Paying $1000/terabyte/year might sound like a good deal, but it only applies for three years of a reserved XL node with 2 terabytes of storage in the U.S. East (North Virginia) region. Working with the same node and the same region on demand costs $3,723/terabyte/year, more than triple the price, and choosing the region of Asia Pacific costs even more.

On-premises Hadoop is definitely more expensive. According to Accenture’s "Hadoop Deployment Comparison Study", the total cost of ownership of a bare-metal Hadoop cluster with 24 nodes and 50 terabytes of HDFS is more than $21,000 per month. That’s about $5,040/terabyte/year, including maintenance. However, it doesn’t make sense to compare pears with pineapples, so let’s stick to comparing Redshift with Hadoop as a service (HaaS).

Pricing for Hadoop as a service isn’t exactly transparent, since it depends on how much juice you need. FlyData claims that running Hadoop via Amazon’s Elastic MapReduce is 10 times more expensive than Redshift.

Using Hadoop on Amazon’s EC2 is a different story, however. Running a relatively low-cost m1.xlarge machine with 1.68 terabytes of storage for three years (heavy reserve billing) in the U.S. East region costs about $124 per month, so that’s about $886/terabyte/year. Working on demand or in a different region, or using SSD drive machines, will increase prices.

There's no clear winner in this round—it all depends on your needs.

Hadoop vs. Redshift: Ease of Use

Redshift automates data warehouse administration tasks, as well as automatic backups to Amazon S3. Transitioning to Redshift should be a piece of cake for PostgreSQL developers since they can use the same queries and SQL clients they’re used to.

Handling Hadoop, whether in the Cloud or not, is another story. Your system administrators will need to learn Hadoop-specific architecture and tools, and your developers will need to learn coding in Pig or MapReduce. Heck, you might even need to hire new staff with Hadoop expertise. There are, of course, Hadoop-as-a-service solutions that can save you all that trouble (ahem). However, most data warehouse devs and admins will still find it easier to use Redshift.

In either case, setting up a data integration solution on the new ETL platform should be fast and seamless.'s ETL, Reverse ETL, and lightning-fast CDC platform provide pre-built connectors, a robust API, automated workloads, and deep e-commerce capability—all designed to get you up and running fast whether you choose Redshift or Hadoop.

With all of that said, Redshift wins when it comes to ease of use. 

Hadoop vs. Redshift: Formats and Types

When it comes to file formats, both Redshift and Hadoop are fairly cooperative. Redshift accepts both flat text files and formats such as CSV, Avro, JSON, Parquet, ORC, and shapefiles. Hadoop, like Redshift, accepts a wide variety of file formats, including text files, CSV, SequenceFiles, Avro, Parquet, RCFile, and ORC.

In terms of data types, things get a little more complicated. If your choice of Hadoop or Redshift doesn’t support the data types you need, you’ll need to spend time converting your data before you can use it with Redshift.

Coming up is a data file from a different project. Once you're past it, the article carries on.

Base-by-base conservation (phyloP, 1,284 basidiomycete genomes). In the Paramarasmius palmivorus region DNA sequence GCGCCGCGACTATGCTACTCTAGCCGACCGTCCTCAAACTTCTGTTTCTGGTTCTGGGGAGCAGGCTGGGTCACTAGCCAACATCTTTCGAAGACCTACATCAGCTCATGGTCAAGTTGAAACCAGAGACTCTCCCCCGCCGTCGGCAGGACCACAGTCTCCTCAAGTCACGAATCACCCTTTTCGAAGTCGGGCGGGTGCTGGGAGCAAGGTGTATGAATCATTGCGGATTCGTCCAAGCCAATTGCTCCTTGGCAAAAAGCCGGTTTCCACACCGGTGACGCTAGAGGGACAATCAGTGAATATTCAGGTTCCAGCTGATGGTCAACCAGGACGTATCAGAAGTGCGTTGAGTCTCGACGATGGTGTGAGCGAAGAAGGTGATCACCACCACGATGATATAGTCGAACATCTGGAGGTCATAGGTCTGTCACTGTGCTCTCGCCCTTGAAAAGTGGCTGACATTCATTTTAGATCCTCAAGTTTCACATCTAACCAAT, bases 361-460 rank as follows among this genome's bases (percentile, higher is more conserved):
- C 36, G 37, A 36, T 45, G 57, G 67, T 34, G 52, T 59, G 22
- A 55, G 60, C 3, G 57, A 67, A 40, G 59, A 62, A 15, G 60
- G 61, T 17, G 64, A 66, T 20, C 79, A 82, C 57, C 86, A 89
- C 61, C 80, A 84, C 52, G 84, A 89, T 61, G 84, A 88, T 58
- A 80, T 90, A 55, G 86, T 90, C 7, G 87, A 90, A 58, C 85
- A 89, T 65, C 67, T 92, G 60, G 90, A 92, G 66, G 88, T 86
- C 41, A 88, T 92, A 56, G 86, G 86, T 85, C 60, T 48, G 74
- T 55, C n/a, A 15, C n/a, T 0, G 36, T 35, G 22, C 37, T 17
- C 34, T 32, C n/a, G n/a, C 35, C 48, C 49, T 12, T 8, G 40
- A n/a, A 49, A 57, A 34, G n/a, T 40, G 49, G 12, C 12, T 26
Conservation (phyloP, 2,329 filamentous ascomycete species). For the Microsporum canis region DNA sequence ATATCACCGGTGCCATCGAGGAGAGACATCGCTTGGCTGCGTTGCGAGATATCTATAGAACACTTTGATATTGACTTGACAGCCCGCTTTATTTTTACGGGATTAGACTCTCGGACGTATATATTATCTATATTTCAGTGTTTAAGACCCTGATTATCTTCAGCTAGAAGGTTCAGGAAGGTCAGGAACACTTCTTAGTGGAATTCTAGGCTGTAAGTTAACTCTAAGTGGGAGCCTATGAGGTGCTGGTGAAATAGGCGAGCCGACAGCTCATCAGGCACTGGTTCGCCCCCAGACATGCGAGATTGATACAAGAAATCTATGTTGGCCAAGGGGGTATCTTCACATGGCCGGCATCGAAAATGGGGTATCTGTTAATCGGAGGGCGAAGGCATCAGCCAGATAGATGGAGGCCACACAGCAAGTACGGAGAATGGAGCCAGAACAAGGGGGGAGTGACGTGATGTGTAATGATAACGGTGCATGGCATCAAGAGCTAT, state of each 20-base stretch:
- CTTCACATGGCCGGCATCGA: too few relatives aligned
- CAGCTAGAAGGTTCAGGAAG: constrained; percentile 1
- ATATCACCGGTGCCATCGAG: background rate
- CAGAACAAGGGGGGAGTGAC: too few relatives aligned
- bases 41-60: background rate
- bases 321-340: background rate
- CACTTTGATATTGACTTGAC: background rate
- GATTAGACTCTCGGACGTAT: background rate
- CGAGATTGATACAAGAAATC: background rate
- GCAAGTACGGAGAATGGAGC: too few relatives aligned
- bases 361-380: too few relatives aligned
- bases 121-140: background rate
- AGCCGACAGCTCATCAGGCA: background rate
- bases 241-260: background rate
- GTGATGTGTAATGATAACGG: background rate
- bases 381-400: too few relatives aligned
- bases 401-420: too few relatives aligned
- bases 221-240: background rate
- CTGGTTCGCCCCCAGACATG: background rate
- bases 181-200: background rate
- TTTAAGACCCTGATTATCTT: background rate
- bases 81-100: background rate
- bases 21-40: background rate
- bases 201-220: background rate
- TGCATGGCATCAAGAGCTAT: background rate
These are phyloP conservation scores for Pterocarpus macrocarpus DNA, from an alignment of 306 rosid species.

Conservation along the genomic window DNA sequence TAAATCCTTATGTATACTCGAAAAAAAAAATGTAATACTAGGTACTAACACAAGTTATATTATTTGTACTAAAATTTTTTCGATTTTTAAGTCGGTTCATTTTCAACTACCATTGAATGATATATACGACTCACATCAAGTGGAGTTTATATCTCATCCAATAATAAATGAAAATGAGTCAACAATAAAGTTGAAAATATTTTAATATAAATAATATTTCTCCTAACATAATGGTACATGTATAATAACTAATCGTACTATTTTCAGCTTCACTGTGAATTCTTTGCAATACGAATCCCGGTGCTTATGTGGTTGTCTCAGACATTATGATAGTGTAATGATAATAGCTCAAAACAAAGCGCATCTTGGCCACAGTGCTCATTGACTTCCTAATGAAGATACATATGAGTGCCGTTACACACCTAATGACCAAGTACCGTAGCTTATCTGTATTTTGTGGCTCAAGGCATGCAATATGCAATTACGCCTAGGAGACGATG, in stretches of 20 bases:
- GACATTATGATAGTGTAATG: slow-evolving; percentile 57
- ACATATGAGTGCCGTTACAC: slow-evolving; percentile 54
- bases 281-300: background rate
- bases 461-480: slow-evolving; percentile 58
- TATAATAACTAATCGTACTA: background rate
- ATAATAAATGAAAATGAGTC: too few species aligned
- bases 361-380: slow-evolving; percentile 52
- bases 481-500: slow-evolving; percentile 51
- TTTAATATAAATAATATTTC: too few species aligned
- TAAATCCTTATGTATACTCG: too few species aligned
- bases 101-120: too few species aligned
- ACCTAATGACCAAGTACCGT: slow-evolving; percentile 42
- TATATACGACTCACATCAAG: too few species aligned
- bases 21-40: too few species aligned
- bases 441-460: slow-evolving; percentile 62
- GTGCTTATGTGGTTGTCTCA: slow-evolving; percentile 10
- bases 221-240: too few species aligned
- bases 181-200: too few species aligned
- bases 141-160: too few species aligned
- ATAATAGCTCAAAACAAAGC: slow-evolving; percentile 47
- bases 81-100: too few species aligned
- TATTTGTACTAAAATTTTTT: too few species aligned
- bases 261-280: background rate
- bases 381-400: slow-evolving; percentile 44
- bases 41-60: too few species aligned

Redshift supports the following data types:

  • SMALLINT (two-byte integers)
  • INTEGER (four-byte integers)
  • BIGINT (eight-byte integers)
  • DECIMAL (exact numeric of selectable precision)
  • REAL (single-precision floating point)
  • DOUBLE PRECISION (double-precision floating point)
  • BOOLEAN (true/false)
  • CHAR (fixed-length string)
  • VARCHAR (variable-length string)
  • DATE (calendar date)
  • TIMESTAMP (date and time without time zone)
  • TIMESTAMPTZ (date and time with time zone)
  • GEOMETRY (geospatial data)
  • HLLSKETCH (special data type for HyperLogLog)
  • TIME (time of day without time zone)
  • TIMETZ (time of day with time zone)

Hadoop supports the following data types:

  • INT
  • CHAR
  • DATE
  • MAP

As you can see, both services offer very similar data types, including integers and floating-point numbers, strings, and time-based data. But they’re not completely identical: Redshift has data types for geospatial data and the HyperLogLog algorithm, while Hadoop has complex data types such as arrays, structs, and maps.

It’s another tie—we’ll let you decide which file formats and data types are most important.

Hadoop vs. Redshift: Data Integrations

The most common data integrations for Redshift are loading data from Amazon S3 or DynamoDB. However, you can also load data into Redshift from Amazon Elastic MapReduce (EMR) or from remote hosts.

Unless you load all of your Redshift data from a remote host, you’ll need to store it within the AWS ecosystem. Not only will you have to use more of Amazon’s services, but you’ll also spend extra time preparing and uploading the data.

Redshift loads data via a single thread by default, so it could take some time to load. Amazon suggests certain best practices to speed up the process, such as splitting the data into multiple files, compressing the files, using a manifest file, etc. Moving the data to DynamoDB is, of course, a bigger headache, unless it’s already there.

If your data is already stored in Redshift, eliminates some of the pain with its low-code solution. Still, life is more flexible with Hadoop. You can store data on local drives, in a relational database, or in the cloud (including in S3), and then import it straight into the Hadoop cluster—and you can still enjoy seamless solutions from 

Another round for Hadoop.

Hadoop vs. Redshift: The Winner

In truth, there is no clear winner in the Hadoop vs. Redshift debate. Each platform has its distinct advantages and characteristics that make it more suitable for certain use cases than others. 

When you need relatively cheap data storage, or you're processing batches in petabytes or non-relational formats, opt for Hadoop-Signal. When you need analytics, fast performance for terabytes, and an easier transition for your PostgreSQL team, look to Amazon Redshift. 

As Airbnb concluded: "We don’t think Redshift is a replacement of the Hadoop family due to its limitations, but rather it is a very good complement to Hadoop for interactive analytics." We couldn't have said it better ourselves.

How Can Help

Whether you’re using Redshift or Hadoop, provides a powerful ETL and reverse ETL toolset, along with a lightning-fast CDC to drive your company’s growth. 

Our new cloud-based ETL platform provides simple visual data pipelines for building automated data workflows across a wide range of sources and destinations. Plus, we provide the fastest real-time data replication on the market with a CDC that’s trusted by the world’s largest companies. 

Interested in learning more about Contact our team today to schedule an intro call and see the platform in action for yourself.